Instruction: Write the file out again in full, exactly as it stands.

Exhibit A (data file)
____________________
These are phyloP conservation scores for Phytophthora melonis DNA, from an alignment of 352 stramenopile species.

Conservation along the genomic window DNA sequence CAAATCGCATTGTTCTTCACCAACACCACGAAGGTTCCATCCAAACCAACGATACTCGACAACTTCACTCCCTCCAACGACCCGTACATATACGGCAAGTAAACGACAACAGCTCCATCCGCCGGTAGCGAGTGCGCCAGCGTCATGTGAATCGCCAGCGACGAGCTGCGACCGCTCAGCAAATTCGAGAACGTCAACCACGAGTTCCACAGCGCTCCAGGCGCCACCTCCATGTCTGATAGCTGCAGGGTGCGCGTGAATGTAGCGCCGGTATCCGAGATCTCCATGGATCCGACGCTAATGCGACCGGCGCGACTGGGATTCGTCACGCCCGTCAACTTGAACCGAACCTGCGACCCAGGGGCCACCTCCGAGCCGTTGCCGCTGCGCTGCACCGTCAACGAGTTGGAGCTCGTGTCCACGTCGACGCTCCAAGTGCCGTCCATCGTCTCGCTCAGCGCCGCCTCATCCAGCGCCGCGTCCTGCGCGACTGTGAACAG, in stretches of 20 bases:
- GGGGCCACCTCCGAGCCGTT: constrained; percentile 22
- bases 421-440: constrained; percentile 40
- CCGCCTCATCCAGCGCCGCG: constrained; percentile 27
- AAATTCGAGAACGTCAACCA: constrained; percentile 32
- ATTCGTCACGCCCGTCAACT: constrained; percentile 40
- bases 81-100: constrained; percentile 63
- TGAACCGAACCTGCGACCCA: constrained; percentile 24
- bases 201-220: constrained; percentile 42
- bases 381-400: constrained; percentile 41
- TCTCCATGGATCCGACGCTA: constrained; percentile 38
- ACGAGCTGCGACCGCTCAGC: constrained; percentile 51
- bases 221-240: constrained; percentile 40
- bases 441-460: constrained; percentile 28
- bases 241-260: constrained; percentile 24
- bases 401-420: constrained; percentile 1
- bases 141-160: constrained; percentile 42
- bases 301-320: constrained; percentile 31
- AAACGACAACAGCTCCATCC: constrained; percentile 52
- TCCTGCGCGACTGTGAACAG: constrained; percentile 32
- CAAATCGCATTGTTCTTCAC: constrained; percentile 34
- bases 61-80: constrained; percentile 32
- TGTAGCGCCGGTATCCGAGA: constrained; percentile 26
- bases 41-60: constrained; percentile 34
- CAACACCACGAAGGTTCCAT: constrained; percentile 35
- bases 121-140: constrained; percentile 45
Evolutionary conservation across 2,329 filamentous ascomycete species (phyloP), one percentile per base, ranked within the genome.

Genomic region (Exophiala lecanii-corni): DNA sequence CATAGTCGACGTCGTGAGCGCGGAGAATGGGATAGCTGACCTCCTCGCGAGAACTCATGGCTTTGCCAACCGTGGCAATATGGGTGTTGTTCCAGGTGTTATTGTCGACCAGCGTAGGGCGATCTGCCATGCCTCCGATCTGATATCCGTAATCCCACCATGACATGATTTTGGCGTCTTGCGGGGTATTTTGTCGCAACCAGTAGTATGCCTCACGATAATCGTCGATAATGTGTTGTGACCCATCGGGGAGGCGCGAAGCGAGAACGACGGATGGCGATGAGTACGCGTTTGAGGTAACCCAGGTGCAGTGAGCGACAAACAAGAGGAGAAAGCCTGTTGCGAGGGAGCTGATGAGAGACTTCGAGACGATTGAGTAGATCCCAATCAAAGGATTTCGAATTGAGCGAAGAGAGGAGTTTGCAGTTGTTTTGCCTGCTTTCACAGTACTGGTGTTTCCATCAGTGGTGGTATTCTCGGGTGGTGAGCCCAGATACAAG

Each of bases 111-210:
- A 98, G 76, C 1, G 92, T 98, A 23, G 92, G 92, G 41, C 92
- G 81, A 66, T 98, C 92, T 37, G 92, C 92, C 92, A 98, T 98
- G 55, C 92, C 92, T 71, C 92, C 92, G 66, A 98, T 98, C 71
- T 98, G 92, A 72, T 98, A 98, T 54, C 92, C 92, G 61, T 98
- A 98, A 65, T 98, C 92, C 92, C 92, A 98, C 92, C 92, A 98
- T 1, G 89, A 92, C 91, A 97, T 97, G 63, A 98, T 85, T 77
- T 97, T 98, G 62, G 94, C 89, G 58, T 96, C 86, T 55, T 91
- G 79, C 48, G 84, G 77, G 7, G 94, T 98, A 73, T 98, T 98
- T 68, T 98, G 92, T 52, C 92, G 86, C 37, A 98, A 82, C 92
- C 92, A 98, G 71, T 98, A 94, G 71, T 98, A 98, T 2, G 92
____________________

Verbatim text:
These are phyloP conservation scores for Phytophthora melonis DNA, from an alignment of 352 stramenopile species.

Conservation along the genomic window DNA sequence CAAATCGCATTGTTCTTCACCAACACCACGAAGGTTCCATCCAAACCAACGATACTCGACAACTTCACTCCCTCCAACGACCCGTACATATACGGCAAGTAAACGACAACAGCTCCATCCGCCGGTAGCGAGTGCGCCAGCGTCATGTGAATCGCCAGCGACGAGCTGCGACCGCTCAGCAAATTCGAGAACGTCAACCACGAGTTCCACAGCGCTCCAGGCGCCACCTCCATGTCTGATAGCTGCAGGGTGCGCGTGAATGTAGCGCCGGTATCCGAGATCTCCATGGATCCGACGCTAATGCGACCGGCGCGACTGGGATTCGTCACGCCCGTCAACTTGAACCGAACCTGCGACCCAGGGGCCACCTCCGAGCCGTTGCCGCTGCGCTGCACCGTCAACGAGTTGGAGCTCGTGTCCACGTCGACGCTCCAAGTGCCGTCCATCGTCTCGCTCAGCGCCGCCTCATCCAGCGCCGCGTCCTGCGCGACTGTGAACAG, in stretches of 20 bases:
- GGGGCCACCTCCGAGCCGTT: constrained; percentile 22
- bases 421-440: constrained; percentile 40
- CCGCCTCATCCAGCGCCGCG: constrained; percentile 27
- AAATTCGAGAACGTCAACCA: constrained; percentile 32
- ATTCGTCACGCCCGTCAACT: constrained; percentile 40
- bases 81-100: constrained; percentile 63
- TGAACCGAACCTGCGACCCA: constrained; percentile 24
- bases 201-220: constrained; percentile 42
- bases 381-400: constrained; percentile 41
- TCTCCATGGATCCGACGCTA: constrained; percentile 38
- ACGAGCTGCGACCGCTCAGC: constrained; percentile 51
- bases 221-240: constrained; percentile 40
- bases 441-460: constrained; percentile 28
- bases 241-260: constrained; percentile 24
- bases 401-420: constrained; percentile 1
- bases 141-160: constrained; percentile 42
- bases 301-320: constrained; percentile 31
- AAACGACAACAGCTCCATCC: constrained; percentile 52
- TCCTGCGCGACTGTGAACAG: constrained; percentile 32
- CAAATCGCATTGTTCTTCAC: constrained; percentile 34
- bases 61-80: constrained; percentile 32
- TGTAGCGCCGGTATCCGAGA: constrained; percentile 26
- bases 41-60: constrained; percentile 34
- CAACACCACGAAGGTTCCAT: constrained; percentile 35
- bases 121-140: constrained; percentile 45
Evolutionary conservation across 2,329 filamentous ascomycete species (phyloP), one percentile per base, ranked within the genome.

Genomic region (Exophiala lecanii-corni): DNA sequence CATAGTCGACGTCGTGAGCGCGGAGAATGGGATAGCTGACCTCCTCGCGAGAACTCATGGCTTTGCCAACCGTGGCAATATGGGTGTTGTTCCAGGTGTTATTGTCGACCAGCGTAGGGCGATCTGCCATGCCTCCGATCTGATATCCGTAATCCCACCATGACATGATTTTGGCGTCTTGCGGGGTATTTTGTCGCAACCAGTAGTATGCCTCACGATAATCGTCGATAATGTGTTGTGACCCATCGGGGAGGCGCGAAGCGAGAACGACGGATGGCGATGAGTACGCGTTTGAGGTAACCCAGGTGCAGTGAGCGACAAACAAGAGGAGAAAGCCTGTTGCGAGGGAGCTGATGAGAGACTTCGAGACGATTGAGTAGATCCCAATCAAAGGATTTCGAATTGAGCGAAGAGAGGAGTTTGCAGTTGTTTTGCCTGCTTTCACAGTACTGGTGTTTCCATCAGTGGTGGTATTCTCGGGTGGTGAGCCCAGATACAAG

Each of bases 111-210:
- A 98, G 76, C 1, G 92, T 98, A 23, G 92, G 92, G 41, C 92
- G 81, A 66, T 98, C 92, T 37, G 92, C 92, C 92, A 98, T 98
- G 55, C 92, C 92, T 71, C 92, C 92, G 66, A 98, T 98, C 71
- T 98, G 92, A 72, T 98, A 98, T 54, C 92, C 92, G 61, T 98
- A 98, A 65, T 98, C 92, C 92, C 92, A 98, C 92, C 92, A 98
- T 1, G 89, A 92, C 91, A 97, T 97, G 63, A 98, T 85, T 77
- T 97, T 98, G 62, G 94, C 89, G 58, T 96, C 86, T 55, T 91
- G 79, C 48, G 84, G 77, G 7, G 94, T 98, A 73, T 98, T 98
- T 68, T 98, G 92, T 52, C 92, G 86, C 37, A 98, A 82, C 92
- C 92, A 98, G 71, T 98, A 94, G 71, T 98, A 98, T 2, G 92